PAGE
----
Pinterest and Podcasting

It’s always nice to see my last name spelled right, especially when it’s done by the AP. I was mentioned in a recent article about Pinterest, where I put in my shout out to libraries. You can read it at the Wall Street Journal, for one: “Interest spikes in Pinterest, notably from women.” Yes, you read that correctly. I got two sentences.

How did I get my freight train of a name mentioned? Twitter. The AP tech writer was asking on Twitter for Pinterest users to tell her their story. I’m not even sure who retweeted it in my feed, but when I saw it I sent her a quick message about libraries using Pinterest. That was an angle she hadn’t heard mentioned yet, it seemed. We set up a call about a week later and talked for twenty minutes or so.

My brief paragraph in the story mentions that Pinterest doesn’t require you to be friends with other users to see their pins. Add something to your board that others find appealing, and without even knowing who you are, they can re-pin and comment on the pictures you post. So without having cultivated a friends list on Facebook or a followers list on Twitter, you can reach the public eye. That’s pretty cool.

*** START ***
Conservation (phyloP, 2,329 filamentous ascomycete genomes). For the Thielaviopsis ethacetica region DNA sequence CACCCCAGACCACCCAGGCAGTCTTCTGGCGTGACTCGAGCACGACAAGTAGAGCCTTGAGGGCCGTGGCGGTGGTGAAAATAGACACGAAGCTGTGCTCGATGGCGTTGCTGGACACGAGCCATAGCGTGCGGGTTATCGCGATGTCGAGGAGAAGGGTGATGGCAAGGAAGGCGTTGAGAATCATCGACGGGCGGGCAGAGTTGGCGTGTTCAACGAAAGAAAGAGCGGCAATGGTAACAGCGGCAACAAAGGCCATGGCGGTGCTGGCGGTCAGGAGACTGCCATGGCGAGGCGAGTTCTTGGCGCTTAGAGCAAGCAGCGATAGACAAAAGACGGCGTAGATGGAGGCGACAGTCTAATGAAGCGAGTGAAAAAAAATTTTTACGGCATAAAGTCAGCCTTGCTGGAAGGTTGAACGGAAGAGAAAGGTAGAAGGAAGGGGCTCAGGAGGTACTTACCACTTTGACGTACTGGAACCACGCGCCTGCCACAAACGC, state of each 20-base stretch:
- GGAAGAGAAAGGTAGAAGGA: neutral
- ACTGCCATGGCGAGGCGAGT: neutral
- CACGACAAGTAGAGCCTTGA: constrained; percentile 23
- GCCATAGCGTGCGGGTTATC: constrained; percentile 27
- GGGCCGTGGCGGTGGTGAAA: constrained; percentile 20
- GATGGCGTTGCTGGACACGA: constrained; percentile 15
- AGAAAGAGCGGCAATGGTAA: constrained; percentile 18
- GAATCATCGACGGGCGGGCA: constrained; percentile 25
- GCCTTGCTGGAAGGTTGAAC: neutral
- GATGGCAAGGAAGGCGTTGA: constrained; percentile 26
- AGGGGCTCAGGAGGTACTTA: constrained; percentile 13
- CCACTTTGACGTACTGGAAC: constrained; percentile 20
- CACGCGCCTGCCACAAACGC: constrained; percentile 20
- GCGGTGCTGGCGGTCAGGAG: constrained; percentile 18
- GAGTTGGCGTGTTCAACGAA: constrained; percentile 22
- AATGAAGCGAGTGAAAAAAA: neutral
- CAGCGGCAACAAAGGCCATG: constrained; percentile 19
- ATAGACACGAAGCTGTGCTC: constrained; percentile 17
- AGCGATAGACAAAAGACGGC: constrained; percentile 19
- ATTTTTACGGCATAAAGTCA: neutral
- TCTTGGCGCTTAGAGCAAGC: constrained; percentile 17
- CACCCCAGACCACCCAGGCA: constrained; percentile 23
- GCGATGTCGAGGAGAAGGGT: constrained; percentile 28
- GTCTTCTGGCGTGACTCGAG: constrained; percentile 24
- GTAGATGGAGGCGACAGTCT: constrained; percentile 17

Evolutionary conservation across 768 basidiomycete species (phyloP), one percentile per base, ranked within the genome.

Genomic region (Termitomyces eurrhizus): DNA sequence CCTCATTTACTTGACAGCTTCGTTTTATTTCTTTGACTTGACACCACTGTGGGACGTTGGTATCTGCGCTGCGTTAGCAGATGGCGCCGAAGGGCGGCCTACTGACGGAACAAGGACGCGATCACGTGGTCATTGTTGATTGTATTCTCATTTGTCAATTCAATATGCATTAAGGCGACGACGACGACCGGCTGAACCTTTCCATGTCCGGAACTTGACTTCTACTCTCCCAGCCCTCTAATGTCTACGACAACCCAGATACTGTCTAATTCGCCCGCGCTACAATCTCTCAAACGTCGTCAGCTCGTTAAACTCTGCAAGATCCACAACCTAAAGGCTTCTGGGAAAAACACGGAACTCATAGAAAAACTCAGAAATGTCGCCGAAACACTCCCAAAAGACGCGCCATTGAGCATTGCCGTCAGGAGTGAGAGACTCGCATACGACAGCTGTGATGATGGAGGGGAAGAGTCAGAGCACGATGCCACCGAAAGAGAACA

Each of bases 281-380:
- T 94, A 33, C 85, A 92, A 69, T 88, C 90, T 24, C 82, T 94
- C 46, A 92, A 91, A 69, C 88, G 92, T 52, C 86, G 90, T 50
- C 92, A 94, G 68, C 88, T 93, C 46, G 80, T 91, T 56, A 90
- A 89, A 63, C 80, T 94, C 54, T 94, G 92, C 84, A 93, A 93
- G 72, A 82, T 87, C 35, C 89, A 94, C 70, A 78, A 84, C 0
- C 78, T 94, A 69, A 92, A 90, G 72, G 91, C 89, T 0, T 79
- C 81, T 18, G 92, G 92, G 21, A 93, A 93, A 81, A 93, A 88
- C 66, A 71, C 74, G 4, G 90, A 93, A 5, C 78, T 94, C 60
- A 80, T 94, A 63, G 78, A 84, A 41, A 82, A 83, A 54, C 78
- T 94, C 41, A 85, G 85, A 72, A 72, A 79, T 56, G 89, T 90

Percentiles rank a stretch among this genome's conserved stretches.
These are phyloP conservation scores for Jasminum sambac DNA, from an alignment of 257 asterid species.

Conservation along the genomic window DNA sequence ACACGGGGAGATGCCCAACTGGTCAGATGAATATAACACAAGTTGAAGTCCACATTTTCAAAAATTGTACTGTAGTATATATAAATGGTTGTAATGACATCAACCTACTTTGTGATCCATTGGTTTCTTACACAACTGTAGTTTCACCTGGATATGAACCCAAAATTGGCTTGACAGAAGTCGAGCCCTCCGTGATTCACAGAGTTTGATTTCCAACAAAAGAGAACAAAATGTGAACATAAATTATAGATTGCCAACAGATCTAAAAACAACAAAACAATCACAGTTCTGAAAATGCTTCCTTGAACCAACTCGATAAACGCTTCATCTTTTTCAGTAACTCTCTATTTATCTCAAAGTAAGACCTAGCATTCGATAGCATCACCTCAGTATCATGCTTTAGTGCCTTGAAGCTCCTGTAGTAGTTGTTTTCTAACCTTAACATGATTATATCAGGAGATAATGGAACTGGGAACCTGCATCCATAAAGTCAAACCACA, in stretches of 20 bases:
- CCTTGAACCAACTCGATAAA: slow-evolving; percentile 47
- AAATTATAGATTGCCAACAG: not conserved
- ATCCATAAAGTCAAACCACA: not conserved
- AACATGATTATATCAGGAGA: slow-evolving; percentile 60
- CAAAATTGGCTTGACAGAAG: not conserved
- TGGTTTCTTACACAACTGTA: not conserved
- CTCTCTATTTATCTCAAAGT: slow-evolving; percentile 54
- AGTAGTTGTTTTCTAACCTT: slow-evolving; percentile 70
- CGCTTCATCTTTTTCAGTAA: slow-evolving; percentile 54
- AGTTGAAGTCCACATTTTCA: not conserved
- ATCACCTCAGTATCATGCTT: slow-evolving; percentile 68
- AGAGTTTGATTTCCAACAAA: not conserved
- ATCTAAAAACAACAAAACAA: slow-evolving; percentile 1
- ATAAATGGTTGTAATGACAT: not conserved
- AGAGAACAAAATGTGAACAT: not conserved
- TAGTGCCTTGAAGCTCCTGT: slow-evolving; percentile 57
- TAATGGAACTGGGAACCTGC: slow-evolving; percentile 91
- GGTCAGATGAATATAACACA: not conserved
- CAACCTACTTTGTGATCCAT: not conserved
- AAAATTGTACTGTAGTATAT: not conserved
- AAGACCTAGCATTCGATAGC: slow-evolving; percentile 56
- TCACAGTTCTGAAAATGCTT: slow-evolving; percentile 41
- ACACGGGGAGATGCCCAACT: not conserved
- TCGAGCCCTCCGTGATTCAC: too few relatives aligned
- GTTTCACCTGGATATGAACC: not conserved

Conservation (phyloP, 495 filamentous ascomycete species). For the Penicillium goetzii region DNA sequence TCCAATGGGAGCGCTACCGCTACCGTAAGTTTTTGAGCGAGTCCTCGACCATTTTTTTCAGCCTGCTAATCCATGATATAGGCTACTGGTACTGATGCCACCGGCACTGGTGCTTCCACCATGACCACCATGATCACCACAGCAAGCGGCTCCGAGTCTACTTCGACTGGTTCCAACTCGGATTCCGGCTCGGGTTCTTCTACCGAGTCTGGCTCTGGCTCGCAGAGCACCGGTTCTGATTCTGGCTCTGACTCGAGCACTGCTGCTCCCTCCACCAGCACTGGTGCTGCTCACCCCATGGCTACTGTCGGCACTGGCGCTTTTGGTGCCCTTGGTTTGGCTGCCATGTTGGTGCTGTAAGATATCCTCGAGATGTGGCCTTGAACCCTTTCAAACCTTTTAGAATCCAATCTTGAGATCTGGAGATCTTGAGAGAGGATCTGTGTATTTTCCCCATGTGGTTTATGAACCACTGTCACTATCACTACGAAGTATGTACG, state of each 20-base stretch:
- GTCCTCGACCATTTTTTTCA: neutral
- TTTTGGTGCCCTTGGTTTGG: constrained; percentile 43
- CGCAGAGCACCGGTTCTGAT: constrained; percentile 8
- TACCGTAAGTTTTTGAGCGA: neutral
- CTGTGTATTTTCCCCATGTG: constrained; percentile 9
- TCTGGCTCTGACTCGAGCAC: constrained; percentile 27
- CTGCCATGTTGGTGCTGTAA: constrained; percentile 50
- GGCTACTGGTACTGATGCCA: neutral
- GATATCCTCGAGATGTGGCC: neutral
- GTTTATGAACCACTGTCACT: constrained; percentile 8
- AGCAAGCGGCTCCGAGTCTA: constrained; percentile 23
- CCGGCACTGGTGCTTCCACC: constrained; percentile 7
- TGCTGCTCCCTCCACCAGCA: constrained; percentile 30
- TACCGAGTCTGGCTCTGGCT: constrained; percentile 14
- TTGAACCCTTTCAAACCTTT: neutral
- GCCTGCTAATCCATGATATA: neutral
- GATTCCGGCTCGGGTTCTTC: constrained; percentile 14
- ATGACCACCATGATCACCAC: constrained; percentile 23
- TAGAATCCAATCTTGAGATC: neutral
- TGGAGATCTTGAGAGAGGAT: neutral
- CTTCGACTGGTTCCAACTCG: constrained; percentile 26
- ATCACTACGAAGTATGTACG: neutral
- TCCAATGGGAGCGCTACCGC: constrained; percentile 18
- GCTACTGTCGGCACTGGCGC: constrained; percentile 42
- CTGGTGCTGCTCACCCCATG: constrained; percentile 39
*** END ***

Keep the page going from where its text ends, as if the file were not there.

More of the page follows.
With “The Hunger Games” movie about to be released in theaters, that seems like a great opportunity for libraries to get people interested in the book (and the next book people might want to read after they’ve finished the series).

There’s also been a fair amount of concern about copyright issues with Pinterest. That’s actually one of the topics I’m covering in the March edition of SWONtech News. SWONtech News is a monthly, hour-long podcast that covers tech topics from the past month. I work hard to get past the press releases and share first-hand reports. So whether that’s Pinterest, the new iPad, or ebook publishers, I look for news that’s of interest to libraries. And if you’re a contributing member to SWON, this program is free. Register here.

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